The Middle Way

Zen Spot #24 -- Mindfulness, meditation and think-stench of the body electric at 315 Bowery February 14, 2018 00:05

West Side bash-printed street art, 2016

West Side bash-printed street art, 2016

-----------------------------------------------

Midnight in Paris

Owen Wilson's character, a contemporary Los Angeles scriptwriter, finds himself in Paris with his fiance, on vacation with her parents. Inspired by the creative culture in turn-of-the-century Paris, he daydreams  of the body electric collected by Gertrude Stein: Hemingway, Picasso, Fitzgerald, Man Ray, Dali, Bunuel, Barnes, Porter and more. Evening strolls stoke the romance.

Sitting alone on a marble staircase in Montmartre, at midnight, a rowdy vintage limousine slowly pulls up. The passengers warmly wave, inviting him to take a ride. Shortly, having gently time-warped, he arrives at a house party honoring the writer Jean Cocteau, in turn-of-the-century Paris, his heroes all attending the fête.

Think-stench and the body electric

The walls of CBGB, the Punk music club in New York City’s Bowery were true, ambitious, calculated, spiraling and unconscious. Control that could have been exercised over the crucifixion of cheap playbills was turned over to the gods and chance. 

That singular, never-ending, unanswerable, existential question forever torn apart by the intelligentsia floated between the walls. Musicians, artists, writers and thinkers grabbed it. Bash-printing that day's conclusion on the cheapest crap available, they stapled their ten word manifestos to the plaster with hope. Religion of a sort. The body electric drenched in think-stench.

I was alive. Ninety miles away. Too young, but I read, listened and daydreamed. Byrne, Harry, Reed, Warhol, Basquiat, Ramone, Schnabel, The Dolls, Television, Smith and Madonna. My Paris. 

Last month 

Ninety mile bus ride. Broken foot. Hours hobbling through West Side galleries that held the art of the artists I wanted to be, supported by the patrons I wanted to know, in the place I would have died in late-century New York City. The substances that almost took my life in the 90s would have achieved their goal in the 70s.

Sitting on a public staircase across the street from a gallery I had just visited, a rowdy cab pulled up to the curb. A young man , an artist maybe, was waved over by the fares. He got inside.

I took a breath and closed my eyes.

>

About DharmaMechanic

An artist, entrepreneur and writer walking the Buddhist path, his art focuses on the Dharma Wheel. The four wheels shown above are among over 600 DharmaMechanic has created over the course of his career. Each has a unique story. If you’d like to read the story of these wheels or purchase a framed 20" x 20" ready-to-hang print, visit SilkDharma.com.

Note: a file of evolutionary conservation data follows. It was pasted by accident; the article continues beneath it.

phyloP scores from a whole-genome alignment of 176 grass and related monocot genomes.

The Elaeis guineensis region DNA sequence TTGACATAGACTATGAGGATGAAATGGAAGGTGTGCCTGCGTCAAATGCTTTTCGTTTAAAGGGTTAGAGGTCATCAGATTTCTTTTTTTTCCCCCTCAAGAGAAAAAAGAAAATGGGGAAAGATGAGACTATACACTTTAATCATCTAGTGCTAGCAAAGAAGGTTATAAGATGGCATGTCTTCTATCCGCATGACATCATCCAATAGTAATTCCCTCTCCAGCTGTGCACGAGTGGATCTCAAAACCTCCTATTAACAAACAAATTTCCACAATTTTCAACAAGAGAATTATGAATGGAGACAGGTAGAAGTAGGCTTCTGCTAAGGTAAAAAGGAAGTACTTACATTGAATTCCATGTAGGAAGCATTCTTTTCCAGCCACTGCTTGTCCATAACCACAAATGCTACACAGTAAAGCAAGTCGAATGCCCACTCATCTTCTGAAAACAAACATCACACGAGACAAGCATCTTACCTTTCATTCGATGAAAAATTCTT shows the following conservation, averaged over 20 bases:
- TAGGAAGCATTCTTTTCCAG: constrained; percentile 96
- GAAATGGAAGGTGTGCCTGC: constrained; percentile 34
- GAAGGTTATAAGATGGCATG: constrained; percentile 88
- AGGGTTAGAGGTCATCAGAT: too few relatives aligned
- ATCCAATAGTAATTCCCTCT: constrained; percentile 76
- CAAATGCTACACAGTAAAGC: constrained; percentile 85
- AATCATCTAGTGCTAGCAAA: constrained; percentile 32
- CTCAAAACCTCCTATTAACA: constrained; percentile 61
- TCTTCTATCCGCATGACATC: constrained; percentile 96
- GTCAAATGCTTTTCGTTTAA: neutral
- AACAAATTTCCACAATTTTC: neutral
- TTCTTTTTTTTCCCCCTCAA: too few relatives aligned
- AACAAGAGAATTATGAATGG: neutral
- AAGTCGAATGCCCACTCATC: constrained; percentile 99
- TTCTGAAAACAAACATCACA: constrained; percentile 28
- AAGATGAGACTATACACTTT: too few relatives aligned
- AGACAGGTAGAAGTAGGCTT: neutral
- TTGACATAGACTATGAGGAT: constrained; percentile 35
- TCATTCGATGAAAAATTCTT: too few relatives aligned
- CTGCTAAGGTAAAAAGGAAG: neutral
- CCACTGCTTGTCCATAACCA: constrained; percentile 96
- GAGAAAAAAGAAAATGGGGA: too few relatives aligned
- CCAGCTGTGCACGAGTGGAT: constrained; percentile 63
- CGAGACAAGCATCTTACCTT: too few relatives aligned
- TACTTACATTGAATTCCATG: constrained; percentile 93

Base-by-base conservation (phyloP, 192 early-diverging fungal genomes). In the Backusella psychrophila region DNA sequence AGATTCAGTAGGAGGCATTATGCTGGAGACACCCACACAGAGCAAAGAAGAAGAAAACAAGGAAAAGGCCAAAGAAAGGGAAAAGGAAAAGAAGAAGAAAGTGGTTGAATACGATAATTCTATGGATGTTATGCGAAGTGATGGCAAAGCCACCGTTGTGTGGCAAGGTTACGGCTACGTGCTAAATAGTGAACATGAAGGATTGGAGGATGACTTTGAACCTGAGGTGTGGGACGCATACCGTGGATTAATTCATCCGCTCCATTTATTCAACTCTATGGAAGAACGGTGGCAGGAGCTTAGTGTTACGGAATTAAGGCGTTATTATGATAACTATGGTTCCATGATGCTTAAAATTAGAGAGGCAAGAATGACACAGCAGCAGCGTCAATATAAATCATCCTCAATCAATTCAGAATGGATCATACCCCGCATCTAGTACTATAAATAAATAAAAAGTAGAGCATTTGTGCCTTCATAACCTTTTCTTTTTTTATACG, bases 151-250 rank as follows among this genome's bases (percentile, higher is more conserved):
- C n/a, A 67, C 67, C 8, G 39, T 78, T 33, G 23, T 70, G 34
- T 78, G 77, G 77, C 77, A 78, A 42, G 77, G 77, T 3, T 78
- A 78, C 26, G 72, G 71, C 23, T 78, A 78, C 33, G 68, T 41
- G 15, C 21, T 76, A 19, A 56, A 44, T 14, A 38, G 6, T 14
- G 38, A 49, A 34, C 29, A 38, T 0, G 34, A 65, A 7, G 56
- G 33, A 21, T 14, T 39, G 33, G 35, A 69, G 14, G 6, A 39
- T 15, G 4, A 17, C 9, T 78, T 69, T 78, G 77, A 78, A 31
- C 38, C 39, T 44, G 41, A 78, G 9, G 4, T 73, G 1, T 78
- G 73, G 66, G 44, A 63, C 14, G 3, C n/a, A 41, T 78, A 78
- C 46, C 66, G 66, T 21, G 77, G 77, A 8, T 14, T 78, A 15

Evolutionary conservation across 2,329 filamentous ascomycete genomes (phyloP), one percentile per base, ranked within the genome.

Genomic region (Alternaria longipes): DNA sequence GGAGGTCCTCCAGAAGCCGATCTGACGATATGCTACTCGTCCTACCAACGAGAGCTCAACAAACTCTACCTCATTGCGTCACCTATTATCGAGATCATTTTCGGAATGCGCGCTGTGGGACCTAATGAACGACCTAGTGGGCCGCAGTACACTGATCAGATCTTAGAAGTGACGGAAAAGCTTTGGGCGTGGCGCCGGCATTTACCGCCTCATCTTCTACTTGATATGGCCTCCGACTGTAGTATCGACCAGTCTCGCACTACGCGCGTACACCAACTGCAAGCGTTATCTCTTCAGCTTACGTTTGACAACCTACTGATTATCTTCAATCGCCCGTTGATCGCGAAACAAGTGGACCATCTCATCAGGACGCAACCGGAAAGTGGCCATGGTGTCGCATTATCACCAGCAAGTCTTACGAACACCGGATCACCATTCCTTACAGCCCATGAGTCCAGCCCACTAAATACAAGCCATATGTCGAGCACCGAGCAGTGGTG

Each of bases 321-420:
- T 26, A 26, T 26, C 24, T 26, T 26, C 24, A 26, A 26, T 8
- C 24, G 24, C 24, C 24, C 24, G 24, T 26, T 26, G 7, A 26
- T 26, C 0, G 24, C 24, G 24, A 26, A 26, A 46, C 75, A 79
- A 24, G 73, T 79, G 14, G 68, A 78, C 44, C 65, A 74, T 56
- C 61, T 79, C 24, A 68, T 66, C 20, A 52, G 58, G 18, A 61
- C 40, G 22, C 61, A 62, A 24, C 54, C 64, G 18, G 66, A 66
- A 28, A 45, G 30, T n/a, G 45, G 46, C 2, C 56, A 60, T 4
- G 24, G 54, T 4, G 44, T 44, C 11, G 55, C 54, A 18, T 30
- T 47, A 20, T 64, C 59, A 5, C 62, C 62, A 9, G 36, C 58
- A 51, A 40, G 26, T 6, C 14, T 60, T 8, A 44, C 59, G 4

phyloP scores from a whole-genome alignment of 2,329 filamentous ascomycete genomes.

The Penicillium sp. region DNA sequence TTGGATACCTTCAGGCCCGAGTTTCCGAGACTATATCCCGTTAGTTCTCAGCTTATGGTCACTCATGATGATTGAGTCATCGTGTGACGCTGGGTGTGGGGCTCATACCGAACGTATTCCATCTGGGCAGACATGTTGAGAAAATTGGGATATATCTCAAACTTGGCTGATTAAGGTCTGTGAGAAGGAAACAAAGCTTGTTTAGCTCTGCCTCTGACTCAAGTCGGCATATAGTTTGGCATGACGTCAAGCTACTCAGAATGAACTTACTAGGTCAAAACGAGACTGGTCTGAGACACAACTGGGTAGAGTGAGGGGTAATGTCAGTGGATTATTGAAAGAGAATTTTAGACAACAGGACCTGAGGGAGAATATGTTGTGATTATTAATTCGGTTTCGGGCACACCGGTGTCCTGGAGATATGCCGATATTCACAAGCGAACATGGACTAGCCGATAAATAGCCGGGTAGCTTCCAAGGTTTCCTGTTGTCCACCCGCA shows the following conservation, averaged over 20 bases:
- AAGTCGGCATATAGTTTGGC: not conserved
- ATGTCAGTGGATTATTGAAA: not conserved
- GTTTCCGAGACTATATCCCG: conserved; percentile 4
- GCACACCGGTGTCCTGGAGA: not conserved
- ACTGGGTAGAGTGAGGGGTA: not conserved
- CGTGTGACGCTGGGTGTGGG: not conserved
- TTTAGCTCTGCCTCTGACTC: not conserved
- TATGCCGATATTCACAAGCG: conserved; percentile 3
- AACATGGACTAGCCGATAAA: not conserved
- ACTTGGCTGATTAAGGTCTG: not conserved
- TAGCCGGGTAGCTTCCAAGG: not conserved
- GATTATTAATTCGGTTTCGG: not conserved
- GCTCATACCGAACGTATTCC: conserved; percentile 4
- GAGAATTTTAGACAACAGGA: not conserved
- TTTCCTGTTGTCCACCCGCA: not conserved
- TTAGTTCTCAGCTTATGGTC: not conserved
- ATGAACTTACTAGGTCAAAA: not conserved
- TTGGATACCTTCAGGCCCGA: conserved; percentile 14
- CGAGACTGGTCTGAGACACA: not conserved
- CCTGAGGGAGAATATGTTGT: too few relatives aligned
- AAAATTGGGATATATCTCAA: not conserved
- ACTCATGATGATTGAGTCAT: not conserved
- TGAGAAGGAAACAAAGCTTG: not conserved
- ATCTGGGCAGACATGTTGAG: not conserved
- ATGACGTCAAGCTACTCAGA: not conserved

--------------------------------------------------------------
Invented by DharmaMechanic
-
-
-

Zen Spot #74 — Mindfulness, meditation and a wandering, anonymous street artist February 10, 2018 00:05

Glued 

My love of street art is well documented. From small Sharpie drawings on postal stickers cemented to the back of traffic signs, to large paintings on the outside walls of corner bars, the need for visual artists to express themselves fascinates me. Each tells a personal story.

90 miles of love

Whatever story the artist is telling in the photo above, it turns like the page of an esoteric children’s book. Something about a king and her court perhaps. There is a specificity. No matter, it is personal, for now.

I found it in Philadelphia, in October.

There was no telling, in the moment, that the artwork above was a single page until, while walking on the east side of Eighth Avenue, near Jane Street, in New York City, that I passed another drawing by the same artist, plastered to a similar mail box. It fit the shape of the box the same way — trimmed, with the rounded top. Black and white, but different. Flimsy paper that two or three good rains can destroy. 

I’m not sure if the image had changed or if it was the next page from the same story.

The artist traveled 90 miles. Was she from Brooklyn and visiting Philadelphia? Vice versa? Is the story told, one page at a time, in cities all over the country? All over the world?

I found the New York image in March.

A confession?

Must one travel to turn all the pages to find out what happens? Is the message so personal — and awful — that its truth must be shared, with the express intent of never having one person know the whole story, with its creator still having screamed it quietly to the whole world. 

Guilty. 

You.

The southern sky

In Philadelphia, I leaned back against the green metal, faced the southern sky and folded my legs. An awful page from a personal story opened in my mind’s eye. Never a children’s book.

Sometimes it’s enough to simply absorb the sun on one’s face.

>

About DharmaMechanic

An artist, entrepreneur and writer walking the Buddhist path, his art focuses on the Dharma Wheel. The four wheels shown above are among over 600 DharmaMechanic has created over the course of his career. Each has a unique story. If you’d like to read the story of these wheels or purchase a framed 20" x 20" ready-to-hang print, visit SilkDharma.com.

What are The Four Noble Truths?

  1. The truth of suffering
  2. The truth of the origin of suffering
  3. The truth of the cessation of suffering
  4. The truth of the path to the cessation of suffering

What is The Noble Eightfold Path?

  1. Right view
  2. Right intention
  3. Right action
  4. Right speech
  5. Right livelihood
  6. Right effort
  7. Right mindfulness
  8. Right concentration

What is a Dharma Wheel?